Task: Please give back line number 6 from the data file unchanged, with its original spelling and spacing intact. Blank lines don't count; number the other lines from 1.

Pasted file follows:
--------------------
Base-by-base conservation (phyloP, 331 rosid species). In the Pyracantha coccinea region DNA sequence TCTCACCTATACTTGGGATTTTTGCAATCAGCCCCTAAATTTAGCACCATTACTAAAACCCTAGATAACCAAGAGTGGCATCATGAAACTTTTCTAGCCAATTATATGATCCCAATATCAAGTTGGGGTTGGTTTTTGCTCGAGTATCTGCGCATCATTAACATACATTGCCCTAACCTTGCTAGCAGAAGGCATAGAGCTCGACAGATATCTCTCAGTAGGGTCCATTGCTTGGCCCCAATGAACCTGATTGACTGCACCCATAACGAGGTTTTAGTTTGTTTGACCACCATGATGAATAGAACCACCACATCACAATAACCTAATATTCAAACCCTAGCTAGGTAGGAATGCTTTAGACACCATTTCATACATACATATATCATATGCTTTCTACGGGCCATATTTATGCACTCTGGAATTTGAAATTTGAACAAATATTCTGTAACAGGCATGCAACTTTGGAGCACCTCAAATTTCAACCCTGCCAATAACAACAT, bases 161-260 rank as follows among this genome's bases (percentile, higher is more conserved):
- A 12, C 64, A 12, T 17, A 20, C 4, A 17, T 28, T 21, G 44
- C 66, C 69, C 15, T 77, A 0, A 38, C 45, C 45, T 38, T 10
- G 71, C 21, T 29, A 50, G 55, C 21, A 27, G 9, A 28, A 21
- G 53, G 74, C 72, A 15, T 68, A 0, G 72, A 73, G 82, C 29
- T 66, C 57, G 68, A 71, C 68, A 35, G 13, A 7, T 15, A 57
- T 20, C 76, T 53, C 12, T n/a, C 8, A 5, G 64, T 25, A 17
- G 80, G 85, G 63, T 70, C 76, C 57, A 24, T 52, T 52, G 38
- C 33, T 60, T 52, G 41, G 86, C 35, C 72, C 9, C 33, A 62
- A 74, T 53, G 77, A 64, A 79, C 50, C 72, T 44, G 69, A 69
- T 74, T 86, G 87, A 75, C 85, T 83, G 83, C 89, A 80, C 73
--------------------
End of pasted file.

- T 66, C 57, G 68, A 71, C 68, A 35, G 13, A 7, T 15, A 57